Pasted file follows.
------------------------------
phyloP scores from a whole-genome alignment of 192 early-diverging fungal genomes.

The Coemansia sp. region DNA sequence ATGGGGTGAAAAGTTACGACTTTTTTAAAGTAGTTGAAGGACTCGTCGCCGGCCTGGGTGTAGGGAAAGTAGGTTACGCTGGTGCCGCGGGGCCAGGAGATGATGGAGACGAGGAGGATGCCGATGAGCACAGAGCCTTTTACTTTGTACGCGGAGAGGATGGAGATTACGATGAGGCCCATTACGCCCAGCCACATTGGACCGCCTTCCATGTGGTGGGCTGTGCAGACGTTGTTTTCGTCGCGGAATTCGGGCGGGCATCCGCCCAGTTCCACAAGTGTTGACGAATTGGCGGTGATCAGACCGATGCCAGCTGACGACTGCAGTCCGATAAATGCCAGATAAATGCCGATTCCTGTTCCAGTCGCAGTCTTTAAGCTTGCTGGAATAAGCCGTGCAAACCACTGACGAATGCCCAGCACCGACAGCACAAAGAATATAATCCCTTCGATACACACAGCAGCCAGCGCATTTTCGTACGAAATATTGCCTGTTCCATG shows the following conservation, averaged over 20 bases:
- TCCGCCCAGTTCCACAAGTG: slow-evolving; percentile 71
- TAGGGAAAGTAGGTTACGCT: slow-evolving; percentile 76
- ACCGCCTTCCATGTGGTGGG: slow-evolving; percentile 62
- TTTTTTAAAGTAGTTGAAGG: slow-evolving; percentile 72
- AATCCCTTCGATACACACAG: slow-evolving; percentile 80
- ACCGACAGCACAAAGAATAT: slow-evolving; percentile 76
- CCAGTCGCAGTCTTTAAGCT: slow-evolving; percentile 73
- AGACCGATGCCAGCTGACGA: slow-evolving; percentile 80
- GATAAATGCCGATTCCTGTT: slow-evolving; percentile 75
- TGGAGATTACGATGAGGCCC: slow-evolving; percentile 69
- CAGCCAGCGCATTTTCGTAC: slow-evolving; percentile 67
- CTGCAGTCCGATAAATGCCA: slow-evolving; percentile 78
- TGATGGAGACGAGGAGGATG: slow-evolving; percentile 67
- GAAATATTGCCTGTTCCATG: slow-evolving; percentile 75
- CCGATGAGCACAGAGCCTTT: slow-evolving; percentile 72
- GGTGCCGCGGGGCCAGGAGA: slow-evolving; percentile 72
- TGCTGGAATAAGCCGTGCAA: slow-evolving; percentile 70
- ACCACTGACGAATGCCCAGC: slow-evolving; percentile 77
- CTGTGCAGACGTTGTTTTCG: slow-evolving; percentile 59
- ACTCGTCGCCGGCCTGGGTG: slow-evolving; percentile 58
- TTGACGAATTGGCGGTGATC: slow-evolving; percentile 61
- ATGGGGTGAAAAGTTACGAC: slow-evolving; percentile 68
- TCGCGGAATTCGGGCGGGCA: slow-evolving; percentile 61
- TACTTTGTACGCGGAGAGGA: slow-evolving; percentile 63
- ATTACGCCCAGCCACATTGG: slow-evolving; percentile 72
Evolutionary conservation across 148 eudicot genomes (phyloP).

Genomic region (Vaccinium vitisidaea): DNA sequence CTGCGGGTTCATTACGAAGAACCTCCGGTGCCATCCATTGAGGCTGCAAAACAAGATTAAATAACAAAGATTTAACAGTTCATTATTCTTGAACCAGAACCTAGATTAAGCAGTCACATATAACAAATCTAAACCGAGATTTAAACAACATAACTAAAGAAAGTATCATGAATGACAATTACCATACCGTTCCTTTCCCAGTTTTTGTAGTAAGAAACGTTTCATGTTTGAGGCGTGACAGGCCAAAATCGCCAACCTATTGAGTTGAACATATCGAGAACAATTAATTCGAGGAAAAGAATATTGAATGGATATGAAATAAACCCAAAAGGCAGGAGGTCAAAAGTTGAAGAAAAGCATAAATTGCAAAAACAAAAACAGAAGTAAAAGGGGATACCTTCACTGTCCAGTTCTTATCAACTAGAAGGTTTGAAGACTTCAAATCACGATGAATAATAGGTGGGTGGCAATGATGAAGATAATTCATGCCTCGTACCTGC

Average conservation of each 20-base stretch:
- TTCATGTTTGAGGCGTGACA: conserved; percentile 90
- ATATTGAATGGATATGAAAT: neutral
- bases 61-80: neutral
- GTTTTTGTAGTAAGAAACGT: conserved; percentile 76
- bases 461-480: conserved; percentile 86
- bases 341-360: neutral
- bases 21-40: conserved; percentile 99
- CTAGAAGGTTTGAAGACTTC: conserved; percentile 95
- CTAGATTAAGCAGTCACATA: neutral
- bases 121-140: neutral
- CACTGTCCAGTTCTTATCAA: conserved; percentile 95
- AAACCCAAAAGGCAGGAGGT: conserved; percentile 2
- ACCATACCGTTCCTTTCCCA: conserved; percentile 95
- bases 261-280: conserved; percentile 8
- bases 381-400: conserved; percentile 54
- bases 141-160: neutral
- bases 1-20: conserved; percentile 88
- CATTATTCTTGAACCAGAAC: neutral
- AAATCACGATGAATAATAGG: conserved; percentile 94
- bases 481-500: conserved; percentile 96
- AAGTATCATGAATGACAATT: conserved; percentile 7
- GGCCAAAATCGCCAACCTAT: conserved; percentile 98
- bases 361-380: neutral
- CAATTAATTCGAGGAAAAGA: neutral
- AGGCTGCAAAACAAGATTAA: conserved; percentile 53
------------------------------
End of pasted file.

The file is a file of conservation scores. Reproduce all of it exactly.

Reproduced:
phyloP scores from a whole-genome alignment of 192 early-diverging fungal genomes.

The Coemansia sp. region DNA sequence ATGGGGTGAAAAGTTACGACTTTTTTAAAGTAGTTGAAGGACTCGTCGCCGGCCTGGGTGTAGGGAAAGTAGGTTACGCTGGTGCCGCGGGGCCAGGAGATGATGGAGACGAGGAGGATGCCGATGAGCACAGAGCCTTTTACTTTGTACGCGGAGAGGATGGAGATTACGATGAGGCCCATTACGCCCAGCCACATTGGACCGCCTTCCATGTGGTGGGCTGTGCAGACGTTGTTTTCGTCGCGGAATTCGGGCGGGCATCCGCCCAGTTCCACAAGTGTTGACGAATTGGCGGTGATCAGACCGATGCCAGCTGACGACTGCAGTCCGATAAATGCCAGATAAATGCCGATTCCTGTTCCAGTCGCAGTCTTTAAGCTTGCTGGAATAAGCCGTGCAAACCACTGACGAATGCCCAGCACCGACAGCACAAAGAATATAATCCCTTCGATACACACAGCAGCCAGCGCATTTTCGTACGAAATATTGCCTGTTCCATG shows the following conservation, averaged over 20 bases:
- TCCGCCCAGTTCCACAAGTG: slow-evolving; percentile 71
- TAGGGAAAGTAGGTTACGCT: slow-evolving; percentile 76
- ACCGCCTTCCATGTGGTGGG: slow-evolving; percentile 62
- TTTTTTAAAGTAGTTGAAGG: slow-evolving; percentile 72
- AATCCCTTCGATACACACAG: slow-evolving; percentile 80
- ACCGACAGCACAAAGAATAT: slow-evolving; percentile 76
- CCAGTCGCAGTCTTTAAGCT: slow-evolving; percentile 73
- AGACCGATGCCAGCTGACGA: slow-evolving; percentile 80
- GATAAATGCCGATTCCTGTT: slow-evolving; percentile 75
- TGGAGATTACGATGAGGCCC: slow-evolving; percentile 69
- CAGCCAGCGCATTTTCGTAC: slow-evolving; percentile 67
- CTGCAGTCCGATAAATGCCA: slow-evolving; percentile 78
- TGATGGAGACGAGGAGGATG: slow-evolving; percentile 67
- GAAATATTGCCTGTTCCATG: slow-evolving; percentile 75
- CCGATGAGCACAGAGCCTTT: slow-evolving; percentile 72
- GGTGCCGCGGGGCCAGGAGA: slow-evolving; percentile 72
- TGCTGGAATAAGCCGTGCAA: slow-evolving; percentile 70
- ACCACTGACGAATGCCCAGC: slow-evolving; percentile 77
- CTGTGCAGACGTTGTTTTCG: slow-evolving; percentile 59
- ACTCGTCGCCGGCCTGGGTG: slow-evolving; percentile 58
- TTGACGAATTGGCGGTGATC: slow-evolving; percentile 61
- ATGGGGTGAAAAGTTACGAC: slow-evolving; percentile 68
- TCGCGGAATTCGGGCGGGCA: slow-evolving; percentile 61
- TACTTTGTACGCGGAGAGGA: slow-evolving; percentile 63
- ATTACGCCCAGCCACATTGG: slow-evolving; percentile 72
Evolutionary conservation across 148 eudicot genomes (phyloP).

Genomic region (Vaccinium vitisidaea): DNA sequence CTGCGGGTTCATTACGAAGAACCTCCGGTGCCATCCATTGAGGCTGCAAAACAAGATTAAATAACAAAGATTTAACAGTTCATTATTCTTGAACCAGAACCTAGATTAAGCAGTCACATATAACAAATCTAAACCGAGATTTAAACAACATAACTAAAGAAAGTATCATGAATGACAATTACCATACCGTTCCTTTCCCAGTTTTTGTAGTAAGAAACGTTTCATGTTTGAGGCGTGACAGGCCAAAATCGCCAACCTATTGAGTTGAACATATCGAGAACAATTAATTCGAGGAAAAGAATATTGAATGGATATGAAATAAACCCAAAAGGCAGGAGGTCAAAAGTTGAAGAAAAGCATAAATTGCAAAAACAAAAACAGAAGTAAAAGGGGATACCTTCACTGTCCAGTTCTTATCAACTAGAAGGTTTGAAGACTTCAAATCACGATGAATAATAGGTGGGTGGCAATGATGAAGATAATTCATGCCTCGTACCTGC

Average conservation of each 20-base stretch:
- TTCATGTTTGAGGCGTGACA: conserved; percentile 90
- ATATTGAATGGATATGAAAT: neutral
- bases 61-80: neutral
- GTTTTTGTAGTAAGAAACGT: conserved; percentile 76
- bases 461-480: conserved; percentile 86
- bases 341-360: neutral
- bases 21-40: conserved; percentile 99
- CTAGAAGGTTTGAAGACTTC: conserved; percentile 95
- CTAGATTAAGCAGTCACATA: neutral
- bases 121-140: neutral
- CACTGTCCAGTTCTTATCAA: conserved; percentile 95
- AAACCCAAAAGGCAGGAGGT: conserved; percentile 2
- ACCATACCGTTCCTTTCCCA: conserved; percentile 95
- bases 261-280: conserved; percentile 8
- bases 381-400: conserved; percentile 54
- bases 141-160: neutral
- bases 1-20: conserved; percentile 88
- CATTATTCTTGAACCAGAAC: neutral
- AAATCACGATGAATAATAGG: conserved; percentile 94
- bases 481-500: conserved; percentile 96
- AAGTATCATGAATGACAATT: conserved; percentile 7
- GGCCAAAATCGCCAACCTAT: conserved; percentile 98
- bases 361-380: neutral
- CAATTAATTCGAGGAAAAGA: neutral
- AGGCTGCAAAACAAGATTAA: conserved; percentile 53